Inside the Women’s March in Grand Junction
A flat, grassy park in western Colorado; a colorful playground of ladders and cupolas on which a few children clung and swung; cement restrooms where pre-emptive lines were just now forming. A few dozen people milled about, or was it 100?
When a friend and I drove the hour and three quarters from Carbondale to Grand Junction for the second annual Women’s March there, my expectations were slight. Surely a sequel would never come close to the propulsive energy of last year, when millions of women demonstrated around the world. I thought the effort would be worthwhile but token: a gesture of continued commitment to human rights and other social and conservation issues. As Laura and I stepped out under leaden skies, I saw a thin early crowd, a scant few pink hats. Then again, I didn’t have one on yet either, having only just gotten out of a vehicle.
As we paused, I admired a smiling, fleece-bundled baby in the chest carrier of a young woman standing nearby. The mother said, “I don’t want her ever to be a Me Too,” and that was when I felt the resonance.
In the first hundred feet we saw four friends from the Roaring Fork Valley, and soon a few more, and then someone came over and asked, “Want to come stand with our group?” She was one of 20 from our area, and that soon became 30-plus; and then the multiplying crowds surged toward the rally stage and half of us lost each other. Because suddenly there were hundreds upon hundreds of people around us.
Signs (my own was, “Free Press,” about which I am passionate) read:
“Women’s Rights Are Human Rights.”
“Planet Over Profits.”
“Vote Out Climate Deniers.”
“All People Deserve R-E-S-P-E-C-T.”
“Single Payer System.”
“Stop the Madness! Vote!”
“Voting is Our Super Power.”
And from an ebullient Latina in a straw cowboy hat and pink sweater and gloves: “Women Are the Backbone of Our World: VOTE.”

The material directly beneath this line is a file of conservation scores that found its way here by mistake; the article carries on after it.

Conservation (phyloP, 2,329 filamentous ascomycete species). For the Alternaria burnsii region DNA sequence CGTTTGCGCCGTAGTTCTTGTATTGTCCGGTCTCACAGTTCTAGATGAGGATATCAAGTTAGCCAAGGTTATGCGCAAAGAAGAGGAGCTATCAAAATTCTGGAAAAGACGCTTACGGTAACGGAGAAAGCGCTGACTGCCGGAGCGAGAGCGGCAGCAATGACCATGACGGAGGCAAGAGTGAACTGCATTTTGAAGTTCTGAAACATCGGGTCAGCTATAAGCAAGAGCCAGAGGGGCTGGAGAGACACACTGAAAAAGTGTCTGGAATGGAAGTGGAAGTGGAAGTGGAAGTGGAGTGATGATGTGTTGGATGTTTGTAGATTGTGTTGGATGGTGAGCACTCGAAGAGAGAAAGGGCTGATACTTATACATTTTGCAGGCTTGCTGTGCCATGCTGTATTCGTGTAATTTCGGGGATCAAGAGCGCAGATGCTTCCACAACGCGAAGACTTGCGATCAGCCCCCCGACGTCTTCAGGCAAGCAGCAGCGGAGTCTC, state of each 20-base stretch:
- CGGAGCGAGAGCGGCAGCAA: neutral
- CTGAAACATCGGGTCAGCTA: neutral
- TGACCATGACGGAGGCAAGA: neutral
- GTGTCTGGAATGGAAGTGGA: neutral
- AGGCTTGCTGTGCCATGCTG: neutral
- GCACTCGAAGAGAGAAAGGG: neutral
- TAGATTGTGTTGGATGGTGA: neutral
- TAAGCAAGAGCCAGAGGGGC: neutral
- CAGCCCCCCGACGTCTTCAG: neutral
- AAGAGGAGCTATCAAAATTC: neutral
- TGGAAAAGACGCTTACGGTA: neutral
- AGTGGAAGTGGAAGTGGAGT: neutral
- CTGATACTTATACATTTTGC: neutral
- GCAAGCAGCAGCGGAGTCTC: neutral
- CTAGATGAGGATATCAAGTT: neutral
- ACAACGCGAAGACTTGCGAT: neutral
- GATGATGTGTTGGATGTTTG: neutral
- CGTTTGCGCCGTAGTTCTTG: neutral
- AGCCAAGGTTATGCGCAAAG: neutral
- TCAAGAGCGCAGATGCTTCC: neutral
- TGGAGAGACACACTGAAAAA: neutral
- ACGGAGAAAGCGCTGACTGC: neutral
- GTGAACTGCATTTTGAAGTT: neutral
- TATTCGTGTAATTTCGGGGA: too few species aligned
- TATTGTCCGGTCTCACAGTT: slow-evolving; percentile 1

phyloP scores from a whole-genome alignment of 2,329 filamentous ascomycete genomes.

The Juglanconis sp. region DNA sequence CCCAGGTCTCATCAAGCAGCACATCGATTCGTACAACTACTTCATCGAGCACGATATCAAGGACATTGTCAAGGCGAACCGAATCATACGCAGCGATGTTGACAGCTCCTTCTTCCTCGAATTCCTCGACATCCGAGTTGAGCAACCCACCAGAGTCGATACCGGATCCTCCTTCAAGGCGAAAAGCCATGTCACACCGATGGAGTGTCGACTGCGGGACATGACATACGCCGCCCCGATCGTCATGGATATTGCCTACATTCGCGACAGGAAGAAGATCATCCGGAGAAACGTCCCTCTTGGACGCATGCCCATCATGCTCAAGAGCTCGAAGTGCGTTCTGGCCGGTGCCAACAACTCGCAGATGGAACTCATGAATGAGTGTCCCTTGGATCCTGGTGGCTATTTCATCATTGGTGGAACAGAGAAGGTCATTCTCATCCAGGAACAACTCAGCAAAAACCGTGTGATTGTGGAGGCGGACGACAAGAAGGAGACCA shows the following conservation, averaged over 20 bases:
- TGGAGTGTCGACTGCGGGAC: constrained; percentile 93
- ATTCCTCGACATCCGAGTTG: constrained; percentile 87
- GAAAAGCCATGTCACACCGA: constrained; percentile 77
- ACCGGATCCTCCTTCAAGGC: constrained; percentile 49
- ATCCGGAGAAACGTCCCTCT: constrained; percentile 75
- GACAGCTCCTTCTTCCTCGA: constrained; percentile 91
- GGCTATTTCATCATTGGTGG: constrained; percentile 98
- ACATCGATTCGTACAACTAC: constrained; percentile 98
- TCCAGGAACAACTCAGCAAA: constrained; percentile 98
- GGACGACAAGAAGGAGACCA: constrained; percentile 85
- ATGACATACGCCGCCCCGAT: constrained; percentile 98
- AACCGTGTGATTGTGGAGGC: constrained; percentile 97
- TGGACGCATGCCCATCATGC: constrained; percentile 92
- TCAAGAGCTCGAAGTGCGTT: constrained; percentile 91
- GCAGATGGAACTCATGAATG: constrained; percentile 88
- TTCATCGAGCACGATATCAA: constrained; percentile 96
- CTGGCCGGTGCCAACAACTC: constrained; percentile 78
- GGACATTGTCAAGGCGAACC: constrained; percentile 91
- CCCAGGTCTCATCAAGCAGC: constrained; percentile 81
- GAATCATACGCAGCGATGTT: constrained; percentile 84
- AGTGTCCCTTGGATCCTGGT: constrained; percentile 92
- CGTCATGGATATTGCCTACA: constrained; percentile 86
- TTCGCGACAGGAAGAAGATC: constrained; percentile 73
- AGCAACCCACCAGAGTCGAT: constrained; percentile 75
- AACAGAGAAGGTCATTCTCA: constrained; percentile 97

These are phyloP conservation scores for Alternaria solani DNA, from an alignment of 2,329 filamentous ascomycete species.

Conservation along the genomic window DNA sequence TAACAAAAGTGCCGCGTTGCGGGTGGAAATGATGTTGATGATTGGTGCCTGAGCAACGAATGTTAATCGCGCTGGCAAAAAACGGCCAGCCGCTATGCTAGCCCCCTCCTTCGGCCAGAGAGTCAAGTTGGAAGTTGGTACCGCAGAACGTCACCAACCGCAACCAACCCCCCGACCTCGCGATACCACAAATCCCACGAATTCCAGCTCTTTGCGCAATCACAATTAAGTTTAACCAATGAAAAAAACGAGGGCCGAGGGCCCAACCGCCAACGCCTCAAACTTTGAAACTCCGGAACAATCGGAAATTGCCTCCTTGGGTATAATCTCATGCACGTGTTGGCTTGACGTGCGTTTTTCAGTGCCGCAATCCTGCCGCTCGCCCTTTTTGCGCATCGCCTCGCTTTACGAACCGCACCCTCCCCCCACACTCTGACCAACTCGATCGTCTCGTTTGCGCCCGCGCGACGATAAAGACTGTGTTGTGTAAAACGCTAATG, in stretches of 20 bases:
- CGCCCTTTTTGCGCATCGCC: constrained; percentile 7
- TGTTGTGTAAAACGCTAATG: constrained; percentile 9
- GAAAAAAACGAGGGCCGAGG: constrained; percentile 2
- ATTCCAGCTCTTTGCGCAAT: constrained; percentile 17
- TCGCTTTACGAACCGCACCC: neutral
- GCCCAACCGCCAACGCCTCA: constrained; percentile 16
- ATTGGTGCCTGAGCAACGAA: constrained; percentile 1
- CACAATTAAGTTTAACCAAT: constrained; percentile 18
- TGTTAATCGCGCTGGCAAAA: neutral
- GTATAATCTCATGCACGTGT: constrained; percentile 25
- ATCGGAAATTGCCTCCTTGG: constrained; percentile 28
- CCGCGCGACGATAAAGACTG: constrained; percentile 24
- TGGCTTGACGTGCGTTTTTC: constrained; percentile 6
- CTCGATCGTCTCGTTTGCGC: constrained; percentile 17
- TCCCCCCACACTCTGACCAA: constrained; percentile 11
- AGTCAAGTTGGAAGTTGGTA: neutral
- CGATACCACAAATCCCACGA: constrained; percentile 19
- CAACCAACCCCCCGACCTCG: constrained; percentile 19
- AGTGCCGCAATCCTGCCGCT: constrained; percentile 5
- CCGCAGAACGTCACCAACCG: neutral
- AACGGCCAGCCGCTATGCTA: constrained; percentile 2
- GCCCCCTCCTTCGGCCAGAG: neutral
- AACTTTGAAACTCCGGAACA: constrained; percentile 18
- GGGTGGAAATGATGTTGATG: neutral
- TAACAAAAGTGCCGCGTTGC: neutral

This time last year I had marched with my sister and five friends in Washington, D.C. The mass of people, blowing away every projection, had stretched to all horizons; I will never see so many people again in my life. We were so vast in number (estimates range from 500,000 to 1.2 million present) that we were not even a march, could not take shape or be led. I never heard a speaker or a note of music; never saw the stage.
Laura had marched, with a friend and her daughter, in the massive one in Denver, felt the same thrill of unity and purpose we did.
The Grand Junction assemblage actually felt like a march, and a gigantic arthropod, as we proceeded across the park through tall old elm trees to Grand Avenue toward the Old County Courthouse. I peered ahead, and stretched to look back, and could see neither end to our line.
Our friend Julie started a chant, shaking her fist and torso in rhythm:
“Tell me what democracy looks like!”
She had been in Denver last year, had heard college-age kids bellow it, standing on top of a dumpster and stomping.
We moved so slowly that real conversations were possible. Cheerful volunteers stopped us at every corner, though in the end the crowd was so large the police closed off the street by City Hall. I had wondered if we’d encounter resistance to our resistance. Grand Junction, while containing a mix, is overall among the most conservative cities in the state. But the people driving by waved, cheered and honked. A woman standing beside the sidewalk handed us pink yarn flowers to tie to packs or purses. A local coffee stand offered free coffee to the first 500.
“We’ll never make that,” Julie said, and that was a good problem.
An estimated 4,000 attended. They came from Grand Junction, from Montrose, from Delta; from Aspen. Many men joined in. I saw only smiles, then quiet courtesy on both sides when we passed a small Pro-Life rally.
Later I would watch a video by Working Families showing some 50 marches, from the small (in Cheyenne, Wyoming, and blizzard-blinded Park City, Utah) to the large (Chicago, New York and Los Angeles drew hundreds of thousands). The clips are dizzying. I never imagined such multitudes again. They poured not just through predictable rallying points such as San Francisco and Seattle but conservative communities in Texas and North Carolina.
Carbondale, pop. 6,000, had 400 to 500 marchers. I appreciate these small local marches so much for their accessibility.
Before January 2017 I had never marched, though my mother had — to protest the U.S. bombing in Cambodia, and in more recent years, supporting Obama rallies. But within a year I’ve gone to five, including for science and Planned Parenthood and peace.
This year’s march was, in its way, almost more an affirmation than the first. It represented progress, a new day in which twice as many women are running for office as a year ago, and women are streaming to the polls, crowding town meetings, writing postcards and calling their representatives. Even apart from its size, it was substance.
Laura called it energizing. “It reminds me,” she said, “to stay hopeful.”
Alison Osius is a freelance writer living in Carbondale, where she is a climber, skier and magazine editor.